Holy crap, this looks like it’s going to equal a lot of DPS loss, if “base points” means a reduction in the base damage of the spell. Maybe I’m reading it wrong? But I don’t think so. Without doing any math, I can pretty much feel my head exploding from too many feral DPS nerfs all in one list. Maybe I’m overreacting, but I see this change creating more problems than it solves. This feels like it is going to be way too much over-nerfing. I look forward to all the math and crying that comes from the feral community. There are too many changes & just way too much reduction of the abilities base damage. Since this is a nerf to the pre-gear amounts for the most part, it’s going to nerf entry-level druids a lot more than I think the developers really want. Way to swing the nerf-bat way too hard and not pair it with ways to compensate. Lets have a cat DPS rotation that is more complex than other classes, and now have that paired with also not having a chance of keeping up with other people in raids unless we completely out-gear and out-skill our teammates? I don’t like nerfs to the base damage done by our abilities, as it nerfs entry-level raiders a lot, who don’t have the gear to compensate for it. I don’t like it, not at all. I’m hoping that math proves my initial gut reaction to be wrong, but I’m pretty sure this is going to be bad for our poor Hello Kitties. I expect much controversy over this to explode pretty soon…  EDIT: Think Tank has a better look at it, which makes it sound a lot less dramatic…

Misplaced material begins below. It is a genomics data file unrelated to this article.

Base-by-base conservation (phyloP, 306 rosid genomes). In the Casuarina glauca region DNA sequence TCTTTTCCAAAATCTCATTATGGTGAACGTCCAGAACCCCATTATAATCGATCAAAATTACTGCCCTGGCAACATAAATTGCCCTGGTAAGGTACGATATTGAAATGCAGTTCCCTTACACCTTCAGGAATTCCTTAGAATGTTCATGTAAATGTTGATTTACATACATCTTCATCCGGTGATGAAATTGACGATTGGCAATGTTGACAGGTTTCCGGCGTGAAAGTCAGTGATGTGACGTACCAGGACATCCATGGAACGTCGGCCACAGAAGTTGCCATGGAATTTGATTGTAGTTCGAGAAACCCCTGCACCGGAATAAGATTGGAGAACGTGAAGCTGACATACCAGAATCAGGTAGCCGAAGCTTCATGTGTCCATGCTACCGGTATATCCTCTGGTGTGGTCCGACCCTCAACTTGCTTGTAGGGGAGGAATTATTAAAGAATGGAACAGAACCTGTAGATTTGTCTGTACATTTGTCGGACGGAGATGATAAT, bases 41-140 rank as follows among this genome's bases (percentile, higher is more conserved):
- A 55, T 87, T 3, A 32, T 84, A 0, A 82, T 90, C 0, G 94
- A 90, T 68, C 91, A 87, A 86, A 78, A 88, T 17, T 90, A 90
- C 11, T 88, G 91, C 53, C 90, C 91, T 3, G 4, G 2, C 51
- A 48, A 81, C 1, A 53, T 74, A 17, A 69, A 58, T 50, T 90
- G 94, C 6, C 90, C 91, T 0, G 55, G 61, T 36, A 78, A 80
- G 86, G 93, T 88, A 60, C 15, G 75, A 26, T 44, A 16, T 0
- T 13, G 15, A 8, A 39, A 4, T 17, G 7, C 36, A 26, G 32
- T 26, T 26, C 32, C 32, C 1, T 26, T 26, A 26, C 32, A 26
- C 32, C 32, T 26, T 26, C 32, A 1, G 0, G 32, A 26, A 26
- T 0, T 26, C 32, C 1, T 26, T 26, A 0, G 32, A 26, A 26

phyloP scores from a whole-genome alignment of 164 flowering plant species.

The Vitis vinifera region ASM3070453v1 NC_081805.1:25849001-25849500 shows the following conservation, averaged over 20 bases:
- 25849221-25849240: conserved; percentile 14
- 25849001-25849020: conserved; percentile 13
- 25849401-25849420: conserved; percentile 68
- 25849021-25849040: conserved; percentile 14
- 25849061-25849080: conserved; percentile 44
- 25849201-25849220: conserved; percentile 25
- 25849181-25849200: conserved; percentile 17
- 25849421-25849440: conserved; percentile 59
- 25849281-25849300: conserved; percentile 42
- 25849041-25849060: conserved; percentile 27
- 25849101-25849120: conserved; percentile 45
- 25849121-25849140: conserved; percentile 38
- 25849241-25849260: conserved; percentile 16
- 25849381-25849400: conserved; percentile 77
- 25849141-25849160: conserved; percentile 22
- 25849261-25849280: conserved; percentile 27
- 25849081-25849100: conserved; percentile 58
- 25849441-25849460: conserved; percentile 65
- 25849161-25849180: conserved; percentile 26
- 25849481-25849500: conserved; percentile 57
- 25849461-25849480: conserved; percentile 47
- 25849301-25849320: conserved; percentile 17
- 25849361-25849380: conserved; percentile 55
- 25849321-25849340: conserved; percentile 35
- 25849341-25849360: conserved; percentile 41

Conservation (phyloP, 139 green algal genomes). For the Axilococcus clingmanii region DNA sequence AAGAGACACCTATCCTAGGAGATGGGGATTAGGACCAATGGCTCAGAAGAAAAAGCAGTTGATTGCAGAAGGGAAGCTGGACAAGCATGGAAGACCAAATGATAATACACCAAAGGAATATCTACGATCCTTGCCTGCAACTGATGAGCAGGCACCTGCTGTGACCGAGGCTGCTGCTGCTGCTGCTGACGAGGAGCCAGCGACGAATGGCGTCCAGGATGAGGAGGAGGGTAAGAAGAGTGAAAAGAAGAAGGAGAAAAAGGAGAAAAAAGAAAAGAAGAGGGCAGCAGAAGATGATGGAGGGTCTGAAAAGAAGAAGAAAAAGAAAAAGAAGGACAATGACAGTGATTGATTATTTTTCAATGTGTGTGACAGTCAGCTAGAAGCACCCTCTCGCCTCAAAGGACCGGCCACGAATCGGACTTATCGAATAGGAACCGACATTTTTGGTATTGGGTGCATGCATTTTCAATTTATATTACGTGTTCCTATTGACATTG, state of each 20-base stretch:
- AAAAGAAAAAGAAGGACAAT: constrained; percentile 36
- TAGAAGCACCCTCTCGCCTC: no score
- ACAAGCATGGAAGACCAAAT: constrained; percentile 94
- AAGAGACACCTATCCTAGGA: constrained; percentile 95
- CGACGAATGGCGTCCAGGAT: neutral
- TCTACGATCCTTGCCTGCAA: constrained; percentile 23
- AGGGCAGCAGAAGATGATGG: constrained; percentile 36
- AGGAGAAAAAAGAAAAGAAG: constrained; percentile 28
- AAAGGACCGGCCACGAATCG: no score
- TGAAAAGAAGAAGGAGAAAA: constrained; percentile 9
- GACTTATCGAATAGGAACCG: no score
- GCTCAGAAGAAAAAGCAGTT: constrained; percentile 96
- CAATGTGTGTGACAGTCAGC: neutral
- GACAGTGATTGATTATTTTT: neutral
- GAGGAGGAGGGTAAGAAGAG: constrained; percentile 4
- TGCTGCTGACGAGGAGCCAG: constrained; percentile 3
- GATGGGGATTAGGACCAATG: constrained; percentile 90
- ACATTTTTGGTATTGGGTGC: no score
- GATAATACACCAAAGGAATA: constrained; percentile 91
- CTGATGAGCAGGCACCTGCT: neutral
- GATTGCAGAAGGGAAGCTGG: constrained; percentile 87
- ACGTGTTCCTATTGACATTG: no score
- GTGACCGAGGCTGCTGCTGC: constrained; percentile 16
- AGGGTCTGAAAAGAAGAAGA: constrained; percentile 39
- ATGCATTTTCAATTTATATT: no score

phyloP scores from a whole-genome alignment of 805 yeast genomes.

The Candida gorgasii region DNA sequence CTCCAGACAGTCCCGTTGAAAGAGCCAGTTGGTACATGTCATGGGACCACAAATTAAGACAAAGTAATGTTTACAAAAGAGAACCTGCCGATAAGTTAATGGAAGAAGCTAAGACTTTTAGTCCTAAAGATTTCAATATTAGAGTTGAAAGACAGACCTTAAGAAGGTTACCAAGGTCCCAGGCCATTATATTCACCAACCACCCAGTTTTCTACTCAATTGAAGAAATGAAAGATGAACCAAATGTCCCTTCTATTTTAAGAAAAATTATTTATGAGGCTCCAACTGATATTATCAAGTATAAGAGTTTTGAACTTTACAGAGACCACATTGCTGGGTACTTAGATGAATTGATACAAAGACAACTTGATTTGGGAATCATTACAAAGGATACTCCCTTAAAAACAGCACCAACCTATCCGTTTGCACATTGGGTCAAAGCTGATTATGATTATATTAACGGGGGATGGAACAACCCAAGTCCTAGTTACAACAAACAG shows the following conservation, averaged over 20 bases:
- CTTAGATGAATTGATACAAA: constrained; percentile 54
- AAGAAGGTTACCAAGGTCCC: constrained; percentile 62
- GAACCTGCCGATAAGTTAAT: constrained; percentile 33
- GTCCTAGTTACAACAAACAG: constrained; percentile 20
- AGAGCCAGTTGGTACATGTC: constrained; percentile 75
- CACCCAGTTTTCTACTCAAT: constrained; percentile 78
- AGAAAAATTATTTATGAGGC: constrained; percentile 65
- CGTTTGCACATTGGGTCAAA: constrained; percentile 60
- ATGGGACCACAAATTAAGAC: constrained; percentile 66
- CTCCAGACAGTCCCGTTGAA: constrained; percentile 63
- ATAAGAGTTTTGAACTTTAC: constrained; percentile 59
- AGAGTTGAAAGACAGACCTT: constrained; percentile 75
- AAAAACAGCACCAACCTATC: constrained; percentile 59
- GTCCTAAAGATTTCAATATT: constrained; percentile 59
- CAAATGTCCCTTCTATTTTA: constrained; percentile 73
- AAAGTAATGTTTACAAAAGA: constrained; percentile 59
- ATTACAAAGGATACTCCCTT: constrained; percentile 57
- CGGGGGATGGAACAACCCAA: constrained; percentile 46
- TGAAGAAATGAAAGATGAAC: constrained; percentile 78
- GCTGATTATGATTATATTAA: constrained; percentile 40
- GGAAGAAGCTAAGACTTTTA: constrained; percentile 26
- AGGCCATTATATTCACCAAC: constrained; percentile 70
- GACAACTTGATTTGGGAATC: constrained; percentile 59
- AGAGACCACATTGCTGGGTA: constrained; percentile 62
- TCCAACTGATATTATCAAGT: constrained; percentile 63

# Talents

* Balance